Then and Now – 2015 – "Together, we can change road safety for good. "[76]

Depicts a comparison of the "Nightshift" advertisement with a modern recreation, first showing the drivers looking fatigued. The original's ending is first shown, with the outcome of the Kombi crashing into the side of the truck. The recreation is then shown, but with the outcome of the driver and his girlfriend avoiding collision. A narrator then explains that, despite people making mistakes, improvements have been made to make roads, cars and speeds safer.

Graham – 2016 – 2:36/0:30 – "Towards zero".[77]

"Graham" is a sculpture designed by Melbourne-based artist Patricia Piccinini, of what a man would look like if it was made to survive a car crash. The sculpture has no neck, a large head, extremely flexible knees, and "airbags" with nipples covering all of his ribs. The ad went internationally viral, and became possibly the TAC's most famous ad of them all, albeit in photographic still form. Like the similarly-viral "10kph less", Graham's grotesque look was used as a source for dark humour, especially with social media users not from Victoria, or not from Australia at all.

Rethink Speed – 2016 – 1:01/0:30 – "Every speed has a consequence".[78]

Depicts several versions of the same scenario where a young boy on a bicycle has ridden out in front of a driver, and shows the consequences depending on the driver's speed. At a low speed, the driver is able to stop in time; at higher speeds, the driver runs over the child and wraps the car around a lamppost.

Drowsy Driving – 2017 – 0:30 – "You can't fight sleep".[79]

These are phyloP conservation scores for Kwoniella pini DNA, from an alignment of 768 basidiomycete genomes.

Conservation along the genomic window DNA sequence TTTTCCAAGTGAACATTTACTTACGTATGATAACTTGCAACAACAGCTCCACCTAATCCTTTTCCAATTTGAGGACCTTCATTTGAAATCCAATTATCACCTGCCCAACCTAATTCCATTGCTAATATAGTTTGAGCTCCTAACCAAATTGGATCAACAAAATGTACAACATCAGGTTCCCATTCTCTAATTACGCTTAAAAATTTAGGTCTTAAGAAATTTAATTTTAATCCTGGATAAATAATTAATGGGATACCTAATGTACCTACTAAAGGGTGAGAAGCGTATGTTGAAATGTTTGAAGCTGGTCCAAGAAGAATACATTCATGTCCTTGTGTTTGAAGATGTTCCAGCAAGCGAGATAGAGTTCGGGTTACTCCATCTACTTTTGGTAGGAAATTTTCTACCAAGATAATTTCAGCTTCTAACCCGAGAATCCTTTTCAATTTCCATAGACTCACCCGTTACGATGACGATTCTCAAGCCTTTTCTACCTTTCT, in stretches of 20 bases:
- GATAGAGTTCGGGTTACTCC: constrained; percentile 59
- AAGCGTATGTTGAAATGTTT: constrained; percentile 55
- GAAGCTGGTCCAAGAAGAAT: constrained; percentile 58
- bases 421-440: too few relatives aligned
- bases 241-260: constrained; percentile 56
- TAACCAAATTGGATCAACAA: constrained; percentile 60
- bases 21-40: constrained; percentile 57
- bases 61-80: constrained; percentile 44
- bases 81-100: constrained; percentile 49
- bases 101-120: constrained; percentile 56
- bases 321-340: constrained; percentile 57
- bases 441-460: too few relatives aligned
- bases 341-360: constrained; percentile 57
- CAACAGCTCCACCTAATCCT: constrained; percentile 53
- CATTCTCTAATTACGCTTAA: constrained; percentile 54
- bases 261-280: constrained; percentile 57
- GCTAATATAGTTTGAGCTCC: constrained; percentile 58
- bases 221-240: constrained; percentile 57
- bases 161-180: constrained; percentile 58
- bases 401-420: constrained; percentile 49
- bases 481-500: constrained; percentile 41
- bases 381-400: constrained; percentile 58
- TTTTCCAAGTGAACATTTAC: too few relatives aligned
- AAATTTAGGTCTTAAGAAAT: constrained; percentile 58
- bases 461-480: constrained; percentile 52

Depicts a woman who appears to be sleeping in bed; the camera pulls back to reveal that she had fallen asleep at the wheel and her "pillow" is the car's airbag, which has deployed after she crashed.

Random Drug Tests – 2017 – 0:30 – "More drug tests. More places. More often".[79]

Depicts a man who is stopped by police and tests positive for illegal drugs; he is arrested. A narrator explains that a driver may still test positive a day or more after taking drugs.

Video game advertising campaigns[edit]

On 10 March 2009, the TAC began in-game advertising in Saint's Row 2, and have their slogans featured on banners in Trackmania Nations.

Also, in Grand Theft Auto 4, if you get Niko drunk and then drive, either he or his drinking partner will say "Niko, if you drink then drive, you're a bloody idiot".

Australian Football League partnerships[edit]

TAC's newest promotional slogan

The TAC has had partnerships with the Australian Football League and its teams to help road safety messages reach audiences at a grass-roots level.[80]

Most famously, the TAC was the major sponsor of Richmond for 16 years through the "Drink, drive, bloody idiot" campaign, which saw the "Drink drive" message displayed on the team's jerseys which was terminated when a Richmond player was caught drink-driving.[81] The TAC also sponsored Essendon from 1994 until 2000 with the "Don't fool yourself, speed kills" campaign, and Collingwood from 2002 until 2006 with the "Wipe off 5" message.

Non-AFL sporting partnerships[edit]

The TAC has been the major sponsor of the quasi-national under-18s Australian Rules Football league, known as the TAC Cup, since its inception in 1992. Outside Australian Rules, the TAC has partnerships with A-League side Melbourne Victory and the Australian Formula One Grand Prix.

References[edit]

  1. ^ "Archived copy". Archived from the original on 18 July 2008. Retrieved 18 August 2008. 
  2. ^ TAC. "About". tac.vic.gov.au. Archived from the original on 22 March 2007. Retrieved 8 March 2007. 
  3. ^ Mahdawi, Arwa (28 May 2013). "Does Australia have the most gruesome public advertising in the world?". The Guardian. Archived from the original on 13 July 2018. Retrieved 24 July 2018. 
  4. ^ "WHO – Bloody Idiots". who.int. Archived from the original on 30 May 2016. Retrieved 13 July 2018. 
  5. ^ "Wipe-Off 5". Archived from the original on 13 July 2018. Retrieved 13 July 2018. 
  6. ^ Transport Accident Commission Victoria (1 December 2009). "The first TAC ad ever produced, "Girlfriend"". Archived from the original on 31 January 2014. Retrieved 6 November 2013 – via YouTube.